It should be obvious that your wine will need to be well-tended and safeguarded to sell well—but for the best results, you’ll also need to be able to prove its provenance has been protected. Buying ex-chateau wines direct from producers can help minimize the number of miles and hands your wine will need to cross to get to your door. And, of course, even if you’re only planning to cellar your wine for a short time, taking advantage of professional storage services will ensure your wine remains in prime condition—even in the event of a natural disaster.
While you can certainly arrive at a rough estimate of the worth of your wine by weighing the impact of each of these factors, guidance from professionals, such as Vinfolio’s cellar acquisition team, can make a world of difference in the ROI you will ultimately realize from your investment.
Options for Finding Out How Much Your Wine Is Worth
When it comes to obtaining a wine valuation, you have options.
If you are considering managing or liquidating an entire collection, a service like Vinfolio will send a team member to value your collection and discuss your best options.
Auction houses often offer in-person wine valuation services. These services can be helpful if you would like a live consultation. However, your options may be limited to local services and may require scheduling one or more appointments to discuss and review your collection. If you are considering managing or liquidating an entire collection, a service like Vinfolio will send a team member to value your collection and discuss your best options.
For many people, an intuitive online platform—one designed by industry experts with wine investors in mind—can streamline evaluations and help you obtain accurate estimates quickly. An online tool well-suited to the needs of many investors is Vinfolio’s VinCellar app that enables investors to access their collection and the online marketplace from any Internet-connected device, even on the go.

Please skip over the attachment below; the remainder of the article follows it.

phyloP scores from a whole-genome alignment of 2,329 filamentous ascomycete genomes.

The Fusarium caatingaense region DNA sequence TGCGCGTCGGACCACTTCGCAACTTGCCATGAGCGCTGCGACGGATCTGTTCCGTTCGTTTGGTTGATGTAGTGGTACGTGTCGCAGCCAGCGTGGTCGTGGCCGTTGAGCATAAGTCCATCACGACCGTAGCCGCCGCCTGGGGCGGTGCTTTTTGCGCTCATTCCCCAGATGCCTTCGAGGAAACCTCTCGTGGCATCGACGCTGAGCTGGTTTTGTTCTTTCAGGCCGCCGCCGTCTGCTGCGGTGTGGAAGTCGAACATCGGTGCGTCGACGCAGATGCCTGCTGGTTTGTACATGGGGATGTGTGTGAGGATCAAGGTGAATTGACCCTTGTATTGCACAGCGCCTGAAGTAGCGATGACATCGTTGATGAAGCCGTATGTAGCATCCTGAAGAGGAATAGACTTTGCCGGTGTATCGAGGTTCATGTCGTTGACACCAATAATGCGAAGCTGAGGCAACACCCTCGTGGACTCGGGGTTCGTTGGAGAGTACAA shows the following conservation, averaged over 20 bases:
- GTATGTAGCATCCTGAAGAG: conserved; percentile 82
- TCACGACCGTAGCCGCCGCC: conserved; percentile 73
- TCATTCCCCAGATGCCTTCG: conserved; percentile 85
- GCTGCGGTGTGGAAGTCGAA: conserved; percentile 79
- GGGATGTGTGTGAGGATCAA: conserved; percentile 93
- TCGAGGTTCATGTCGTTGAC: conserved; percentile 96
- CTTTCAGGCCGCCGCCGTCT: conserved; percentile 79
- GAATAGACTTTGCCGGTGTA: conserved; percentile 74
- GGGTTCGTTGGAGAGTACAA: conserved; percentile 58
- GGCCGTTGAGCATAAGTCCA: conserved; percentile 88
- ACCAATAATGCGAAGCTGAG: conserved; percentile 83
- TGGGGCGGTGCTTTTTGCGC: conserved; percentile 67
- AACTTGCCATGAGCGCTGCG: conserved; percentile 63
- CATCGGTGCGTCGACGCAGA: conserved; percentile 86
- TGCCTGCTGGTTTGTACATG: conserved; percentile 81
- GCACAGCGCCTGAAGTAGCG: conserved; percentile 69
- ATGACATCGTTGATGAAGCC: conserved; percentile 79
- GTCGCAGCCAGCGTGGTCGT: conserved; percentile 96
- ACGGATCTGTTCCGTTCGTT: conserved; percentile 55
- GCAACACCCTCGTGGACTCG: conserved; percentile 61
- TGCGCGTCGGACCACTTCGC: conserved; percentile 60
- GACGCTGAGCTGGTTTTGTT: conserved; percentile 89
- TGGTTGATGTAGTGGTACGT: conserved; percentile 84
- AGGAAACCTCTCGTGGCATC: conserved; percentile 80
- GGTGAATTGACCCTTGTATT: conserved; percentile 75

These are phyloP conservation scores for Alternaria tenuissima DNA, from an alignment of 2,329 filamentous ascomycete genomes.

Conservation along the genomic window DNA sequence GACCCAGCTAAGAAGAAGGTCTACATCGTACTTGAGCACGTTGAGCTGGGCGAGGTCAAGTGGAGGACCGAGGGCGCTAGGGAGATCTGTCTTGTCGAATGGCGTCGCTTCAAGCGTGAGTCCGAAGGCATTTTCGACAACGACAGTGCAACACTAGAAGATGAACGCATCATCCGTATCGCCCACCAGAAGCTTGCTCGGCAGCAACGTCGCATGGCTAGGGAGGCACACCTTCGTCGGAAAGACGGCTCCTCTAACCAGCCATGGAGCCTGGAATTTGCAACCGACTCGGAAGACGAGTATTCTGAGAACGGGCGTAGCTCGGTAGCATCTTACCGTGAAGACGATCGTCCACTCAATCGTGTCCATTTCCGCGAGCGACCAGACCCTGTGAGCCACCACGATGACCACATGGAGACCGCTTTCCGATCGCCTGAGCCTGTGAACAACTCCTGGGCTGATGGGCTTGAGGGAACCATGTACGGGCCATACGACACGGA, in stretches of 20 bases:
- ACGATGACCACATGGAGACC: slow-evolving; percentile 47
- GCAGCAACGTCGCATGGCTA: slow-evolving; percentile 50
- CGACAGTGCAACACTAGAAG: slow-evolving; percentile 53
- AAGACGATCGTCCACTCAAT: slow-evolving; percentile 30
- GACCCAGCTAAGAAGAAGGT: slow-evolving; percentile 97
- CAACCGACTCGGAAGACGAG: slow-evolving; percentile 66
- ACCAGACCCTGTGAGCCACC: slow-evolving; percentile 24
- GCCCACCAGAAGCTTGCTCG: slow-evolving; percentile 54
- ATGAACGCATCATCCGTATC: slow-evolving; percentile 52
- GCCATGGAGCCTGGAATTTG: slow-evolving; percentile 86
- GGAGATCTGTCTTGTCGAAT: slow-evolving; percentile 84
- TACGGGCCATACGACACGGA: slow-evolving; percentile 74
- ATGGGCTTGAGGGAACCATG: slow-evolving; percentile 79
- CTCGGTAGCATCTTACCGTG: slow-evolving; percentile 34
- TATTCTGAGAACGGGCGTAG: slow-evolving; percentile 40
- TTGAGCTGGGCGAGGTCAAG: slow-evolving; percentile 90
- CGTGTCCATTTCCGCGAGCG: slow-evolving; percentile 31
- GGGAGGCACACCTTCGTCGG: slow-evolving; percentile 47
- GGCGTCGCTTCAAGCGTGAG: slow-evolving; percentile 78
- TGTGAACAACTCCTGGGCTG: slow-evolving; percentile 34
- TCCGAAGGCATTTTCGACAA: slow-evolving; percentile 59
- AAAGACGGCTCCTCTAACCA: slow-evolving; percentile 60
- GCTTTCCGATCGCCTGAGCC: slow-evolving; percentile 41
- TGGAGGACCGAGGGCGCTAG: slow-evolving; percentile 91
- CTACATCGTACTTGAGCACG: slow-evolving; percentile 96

How to Use an Online Wine Valuation Tool to Maximize Your ROI
Online wine valuation tools can help ensure your collection catalog stays up-to-date and you stay abreast of market fluctuations and projections. VinCellar, for example, provides a user-friendly cellar management system that offers a bird’s-eye view of your entire collection—even across multiple storage sites. The platform also allows investors to filter collections by varietal, quality, country of origin, and more.
These types of applications are designed to make managing your collection as simple as possible. You can add new wines at any time by scanning the label with a smartphone. Or, you can upload a file on the desktop application and input purchase and cellar information, as well as any notes you would like to add, such as tasting notes. For even greater convenience, VinCellar will also automatically add any wines purchased through Vinfolio (or sent to our professional storage facilities) to your online catalog.
Apps like VinCellar make it easier to determine when your wine will reach its full potential as an investment and how much it will be worth. Knowledge is power, and in this case, the more you know about the value of your wine, the more profit you can expect from your investment.
Whether you are starting your high-end wine collection or adding to an established portfolio, Vinfolio is your partner in buying, selling, and professional storage. Contact us today to get access to the world’s finest wine.